Some Questions Parents Need to Ask To Teachers And Administration

Starting the school year is always a hectic process as a parent.

You have to make sure that your students are counted and placed properly within their new grade; or you may have to do that in a new school altogether. Hopefully, you’ve received a list from the administration or your student’s teacher(s) concerning what supplies they will need for the year. You have to transition your student(s) out of summer mode and back to school year mode. There is a lot going on and you want to make sure that your child is settled and ready to go. Yet there are other questions that should be raised in addition to what supplies does my child need and is there an after school program available. These questions concern the actual educating of your child.

Too often, parents wait until back to school night to step foot inside a school. Unfortunately, there are those who may wait until the first sign of trouble for their student; parent teacher conferences, which usually happen after report cards have been mailed home. There are even parents who refuse to communicate with the school unless there is trouble going on; many of these parents say that their students get good grades so there is no need to worry about the school. Those are simply the wrong ways to think about parent interactions with the school. As a parent of child in school, you should strive to maintain regular contact with your child’s teachers and administration. As a parent of a child of color in any school district, communication with the school is a must.

Your child’s school will make numerous attempts to reach out to you at the beginning of the year, as they should. Urban and/or inner-city educators go the extra step in their communication; they hold events for parents, dialogue sessions for parents and opportunities for parents give feedback. That may all be well and good, but their methods are two-fold. The first is their desire to provide good customer service – like a business does. Whether you realize it or not, your child’s school may or may not be administered by a business or by leaders following a business model. However, schools would like to give parents and guardians a good experience each time they converse. The second reason is that schools seek to build emotional capital with parents so that when things go awry, they can make a withdrawal on those emotional funds to smooth things over; a good defense is a good offense. You should take up any school’s offer to meet with you and discuss the school’s mission, vision and intentions for your child. However, you shouldn’t wait to be approached by the school. Set up a time to meet with the principal to have a discussion. If they ask you to wait until back to school night, don’t force the issue.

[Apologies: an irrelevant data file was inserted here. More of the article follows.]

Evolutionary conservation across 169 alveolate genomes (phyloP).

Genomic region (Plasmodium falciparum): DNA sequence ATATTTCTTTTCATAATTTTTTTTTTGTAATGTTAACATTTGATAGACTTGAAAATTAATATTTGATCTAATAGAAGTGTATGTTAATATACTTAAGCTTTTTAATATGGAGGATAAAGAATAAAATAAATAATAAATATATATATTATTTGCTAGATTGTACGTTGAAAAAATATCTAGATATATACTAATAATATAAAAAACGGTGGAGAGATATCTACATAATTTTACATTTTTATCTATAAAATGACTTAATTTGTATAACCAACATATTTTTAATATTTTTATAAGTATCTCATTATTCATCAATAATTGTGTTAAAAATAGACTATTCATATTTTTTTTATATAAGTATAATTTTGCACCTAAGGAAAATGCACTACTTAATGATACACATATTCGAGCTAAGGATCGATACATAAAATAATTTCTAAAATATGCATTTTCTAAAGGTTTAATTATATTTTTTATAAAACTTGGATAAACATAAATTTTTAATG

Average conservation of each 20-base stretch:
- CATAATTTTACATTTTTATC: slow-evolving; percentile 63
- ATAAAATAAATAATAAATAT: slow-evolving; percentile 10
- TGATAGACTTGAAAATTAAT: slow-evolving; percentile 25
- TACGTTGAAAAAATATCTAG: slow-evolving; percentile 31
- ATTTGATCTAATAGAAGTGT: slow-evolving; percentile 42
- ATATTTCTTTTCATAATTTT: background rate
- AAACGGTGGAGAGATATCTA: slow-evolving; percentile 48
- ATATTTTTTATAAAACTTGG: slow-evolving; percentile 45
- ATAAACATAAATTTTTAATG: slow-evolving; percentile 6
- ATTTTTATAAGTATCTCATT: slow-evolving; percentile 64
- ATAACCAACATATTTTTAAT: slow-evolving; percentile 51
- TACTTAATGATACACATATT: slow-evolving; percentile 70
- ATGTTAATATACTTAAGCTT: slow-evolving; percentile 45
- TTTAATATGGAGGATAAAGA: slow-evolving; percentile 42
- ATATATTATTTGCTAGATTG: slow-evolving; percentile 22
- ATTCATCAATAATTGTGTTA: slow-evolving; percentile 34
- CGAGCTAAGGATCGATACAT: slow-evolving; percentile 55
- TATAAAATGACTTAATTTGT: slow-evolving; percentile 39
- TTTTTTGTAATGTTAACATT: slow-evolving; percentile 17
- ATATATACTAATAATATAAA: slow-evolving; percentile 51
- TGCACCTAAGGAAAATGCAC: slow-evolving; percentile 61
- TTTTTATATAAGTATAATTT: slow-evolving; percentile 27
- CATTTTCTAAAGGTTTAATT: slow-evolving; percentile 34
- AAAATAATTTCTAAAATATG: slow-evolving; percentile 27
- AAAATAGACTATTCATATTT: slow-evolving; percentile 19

However, your initiation of communication puts you on their radar that you are a parent invested in the education of your child. When you arrive on the school grounds, be sure to have a notepad or your cell phone to take notes. But like any good detective-parent, you should come to your conversation with some questions of your own. There are the boilerplate questions, such as: how is my child doing in your class, what is he/she learning, does he/she get any homework, can I call you or email you, is my child failing your class… You don’t have to remember to ask those questions. You remember those off the top of your head. You have to ask those questions that let administration and teachers know that you are cognizant of the challenges your child may face in an underfunded and under resourced urban or inner-city school. If you’re not sure what to ask, here are a few questions:

Action Steps

  1. WHAT IS THE AVERAGE CLASSROOM SIZE or WHAT IS THE AVERAGE STUDENT TO TEACHER RATIO? You should know the average class size to gauge the size for your student this year and in the years moving forward.
  2. WHAT IS THE STUDENT TO TEACHER RATIO IN MY CHILD’S CLASSROOM? You need to know how many kids your child’s teacher contends with on a daily basis; it does have an impact on your child.
  3. IS MY CHILD IN A GENED CLASSROOM, A SELF-CONTAINED ROOM OR AN INCLUSION CLASSROOM? A general education (gened) classroom is made up of students who do not have an individual education plan (IEP). A self-contained classroom is a made up of only students who have IEP’s. Sometimes, these classes (or the groups containing them) are referred to as pullout students because they may be in inclusion classrooms for all their classes with the exception of math and language arts; those two classes they would be pulled out for. An inclusion classroom is one that has both gened and sped students. Whether your child does or does not have an IEP, the type of classroom they are in can have a major impact on your child if the teacher is not qualified and certified to teach wherever your child is. Even if they are, you have the right to know the academic composition of your child’s classroom.
  4. IF MY CHILD IS IN AN INCLUSION CLASSROOM, IS HIS/HER TEACHER SPED CERTIFIED? IS THERE AN INSTRUCTIONAL AIDE IN THE CLASSROOM WITH THE TEACHER? If your child is in a self-contained classroom, their teacher is sped certified. It is against the law if for a teacher not sped certified to provide instruction to a self-contained classroom. If your child is in an inclusion classroom, the inclusion teacher should be certified in sped. Some administrators will say that they pullout students for specific subject i.e. math and language arts. ALL of your child’s teachers should be sped certified if your child is a sped student. If any of your child’s teachers are not sped certified and you live in New Jersey, consult for more information (In Spanish –